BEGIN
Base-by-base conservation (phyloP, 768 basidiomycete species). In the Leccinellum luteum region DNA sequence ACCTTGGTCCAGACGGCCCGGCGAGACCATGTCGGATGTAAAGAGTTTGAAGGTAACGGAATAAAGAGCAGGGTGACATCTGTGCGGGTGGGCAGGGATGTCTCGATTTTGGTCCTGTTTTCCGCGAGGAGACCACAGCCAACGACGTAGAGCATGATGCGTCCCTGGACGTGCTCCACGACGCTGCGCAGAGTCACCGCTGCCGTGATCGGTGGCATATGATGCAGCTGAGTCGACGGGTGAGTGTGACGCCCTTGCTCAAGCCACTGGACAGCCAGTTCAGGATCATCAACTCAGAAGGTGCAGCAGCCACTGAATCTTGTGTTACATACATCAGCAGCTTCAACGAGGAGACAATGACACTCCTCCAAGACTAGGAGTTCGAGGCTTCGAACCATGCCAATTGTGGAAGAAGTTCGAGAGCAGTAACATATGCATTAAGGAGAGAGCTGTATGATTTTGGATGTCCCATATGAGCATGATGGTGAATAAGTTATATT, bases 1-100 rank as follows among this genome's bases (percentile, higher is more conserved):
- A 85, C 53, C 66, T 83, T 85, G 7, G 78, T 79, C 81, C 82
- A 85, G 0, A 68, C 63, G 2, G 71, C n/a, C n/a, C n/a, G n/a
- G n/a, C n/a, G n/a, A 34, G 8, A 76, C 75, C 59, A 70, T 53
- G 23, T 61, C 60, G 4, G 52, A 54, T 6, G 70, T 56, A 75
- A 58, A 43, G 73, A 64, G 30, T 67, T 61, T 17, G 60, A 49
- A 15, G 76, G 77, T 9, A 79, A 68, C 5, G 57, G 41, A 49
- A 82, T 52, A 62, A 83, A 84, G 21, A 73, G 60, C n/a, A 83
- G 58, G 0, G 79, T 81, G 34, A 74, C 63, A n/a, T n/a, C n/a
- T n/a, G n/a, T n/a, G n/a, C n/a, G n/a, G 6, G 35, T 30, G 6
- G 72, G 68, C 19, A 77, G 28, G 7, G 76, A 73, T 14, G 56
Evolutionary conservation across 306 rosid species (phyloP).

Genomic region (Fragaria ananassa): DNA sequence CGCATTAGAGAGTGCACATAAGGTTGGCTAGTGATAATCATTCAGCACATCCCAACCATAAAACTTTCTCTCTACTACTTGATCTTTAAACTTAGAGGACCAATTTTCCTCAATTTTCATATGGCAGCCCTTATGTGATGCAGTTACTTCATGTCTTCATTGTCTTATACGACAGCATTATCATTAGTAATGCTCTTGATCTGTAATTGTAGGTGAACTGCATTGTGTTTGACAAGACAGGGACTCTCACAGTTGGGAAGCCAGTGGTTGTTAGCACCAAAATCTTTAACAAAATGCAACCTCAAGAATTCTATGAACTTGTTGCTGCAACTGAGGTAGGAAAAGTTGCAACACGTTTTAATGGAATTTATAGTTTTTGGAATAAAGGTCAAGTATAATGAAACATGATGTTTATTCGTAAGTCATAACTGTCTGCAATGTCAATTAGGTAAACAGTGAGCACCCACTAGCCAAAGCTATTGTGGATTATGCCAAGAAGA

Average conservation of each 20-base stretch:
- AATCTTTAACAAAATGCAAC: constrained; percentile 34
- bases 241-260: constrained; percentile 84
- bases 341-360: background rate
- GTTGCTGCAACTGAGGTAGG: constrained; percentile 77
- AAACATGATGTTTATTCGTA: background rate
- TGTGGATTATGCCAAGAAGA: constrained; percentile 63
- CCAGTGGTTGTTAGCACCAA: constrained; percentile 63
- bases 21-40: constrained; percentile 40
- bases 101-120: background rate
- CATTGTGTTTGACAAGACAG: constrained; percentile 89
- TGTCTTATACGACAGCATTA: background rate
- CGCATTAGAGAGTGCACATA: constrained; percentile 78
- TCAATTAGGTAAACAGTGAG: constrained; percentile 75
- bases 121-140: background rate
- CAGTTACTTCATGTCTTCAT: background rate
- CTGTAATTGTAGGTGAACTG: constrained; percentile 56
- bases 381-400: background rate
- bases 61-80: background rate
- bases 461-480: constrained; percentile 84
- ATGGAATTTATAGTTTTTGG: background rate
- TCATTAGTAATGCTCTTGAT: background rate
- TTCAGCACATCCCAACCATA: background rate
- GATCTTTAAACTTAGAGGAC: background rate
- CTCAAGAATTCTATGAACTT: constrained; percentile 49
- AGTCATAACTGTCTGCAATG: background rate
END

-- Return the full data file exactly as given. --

Base-by-base conservation (phyloP, 768 basidiomycete species). In the Leccinellum luteum region DNA sequence ACCTTGGTCCAGACGGCCCGGCGAGACCATGTCGGATGTAAAGAGTTTGAAGGTAACGGAATAAAGAGCAGGGTGACATCTGTGCGGGTGGGCAGGGATGTCTCGATTTTGGTCCTGTTTTCCGCGAGGAGACCACAGCCAACGACGTAGAGCATGATGCGTCCCTGGACGTGCTCCACGACGCTGCGCAGAGTCACCGCTGCCGTGATCGGTGGCATATGATGCAGCTGAGTCGACGGGTGAGTGTGACGCCCTTGCTCAAGCCACTGGACAGCCAGTTCAGGATCATCAACTCAGAAGGTGCAGCAGCCACTGAATCTTGTGTTACATACATCAGCAGCTTCAACGAGGAGACAATGACACTCCTCCAAGACTAGGAGTTCGAGGCTTCGAACCATGCCAATTGTGGAAGAAGTTCGAGAGCAGTAACATATGCATTAAGGAGAGAGCTGTATGATTTTGGATGTCCCATATGAGCATGATGGTGAATAAGTTATATT, bases 1-100 rank as follows among this genome's bases (percentile, higher is more conserved):
- A 85, C 53, C 66, T 83, T 85, G 7, G 78, T 79, C 81, C 82
- A 85, G 0, A 68, C 63, G 2, G 71, C n/a, C n/a, C n/a, G n/a
- G n/a, C n/a, G n/a, A 34, G 8, A 76, C 75, C 59, A 70, T 53
- G 23, T 61, C 60, G 4, G 52, A 54, T 6, G 70, T 56, A 75
- A 58, A 43, G 73, A 64, G 30, T 67, T 61, T 17, G 60, A 49
- A 15, G 76, G 77, T 9, A 79, A 68, C 5, G 57, G 41, A 49
- A 82, T 52, A 62, A 83, A 84, G 21, A 73, G 60, C n/a, A 83
- G 58, G 0, G 79, T 81, G 34, A 74, C 63, A n/a, T n/a, C n/a
- T n/a, G n/a, T n/a, G n/a, C n/a, G n/a, G 6, G 35, T 30, G 6
- G 72, G 68, C 19, A 77, G 28, G 7, G 76, A 73, T 14, G 56
Evolutionary conservation across 306 rosid species (phyloP).

Genomic region (Fragaria ananassa): DNA sequence CGCATTAGAGAGTGCACATAAGGTTGGCTAGTGATAATCATTCAGCACATCCCAACCATAAAACTTTCTCTCTACTACTTGATCTTTAAACTTAGAGGACCAATTTTCCTCAATTTTCATATGGCAGCCCTTATGTGATGCAGTTACTTCATGTCTTCATTGTCTTATACGACAGCATTATCATTAGTAATGCTCTTGATCTGTAATTGTAGGTGAACTGCATTGTGTTTGACAAGACAGGGACTCTCACAGTTGGGAAGCCAGTGGTTGTTAGCACCAAAATCTTTAACAAAATGCAACCTCAAGAATTCTATGAACTTGTTGCTGCAACTGAGGTAGGAAAAGTTGCAACACGTTTTAATGGAATTTATAGTTTTTGGAATAAAGGTCAAGTATAATGAAACATGATGTTTATTCGTAAGTCATAACTGTCTGCAATGTCAATTAGGTAAACAGTGAGCACCCACTAGCCAAAGCTATTGTGGATTATGCCAAGAAGA

Average conservation of each 20-base stretch:
- AATCTTTAACAAAATGCAAC: constrained; percentile 34
- bases 241-260: constrained; percentile 84
- bases 341-360: background rate
- GTTGCTGCAACTGAGGTAGG: constrained; percentile 77
- AAACATGATGTTTATTCGTA: background rate
- TGTGGATTATGCCAAGAAGA: constrained; percentile 63
- CCAGTGGTTGTTAGCACCAA: constrained; percentile 63
- bases 21-40: constrained; percentile 40
- bases 101-120: background rate
- CATTGTGTTTGACAAGACAG: constrained; percentile 89
- TGTCTTATACGACAGCATTA: background rate
- CGCATTAGAGAGTGCACATA: constrained; percentile 78
- TCAATTAGGTAAACAGTGAG: constrained; percentile 75
- bases 121-140: background rate
- CAGTTACTTCATGTCTTCAT: background rate
- CTGTAATTGTAGGTGAACTG: constrained; percentile 56
- bases 381-400: background rate
- bases 61-80: background rate
- bases 461-480: constrained; percentile 84
- ATGGAATTTATAGTTTTTGG: background rate
- TCATTAGTAATGCTCTTGAT: background rate
- TTCAGCACATCCCAACCATA: background rate
- GATCTTTAAACTTAGAGGAC: background rate
- CTCAAGAATTCTATGAACTT: constrained; percentile 49
- AGTCATAACTGTCTGCAATG: background rate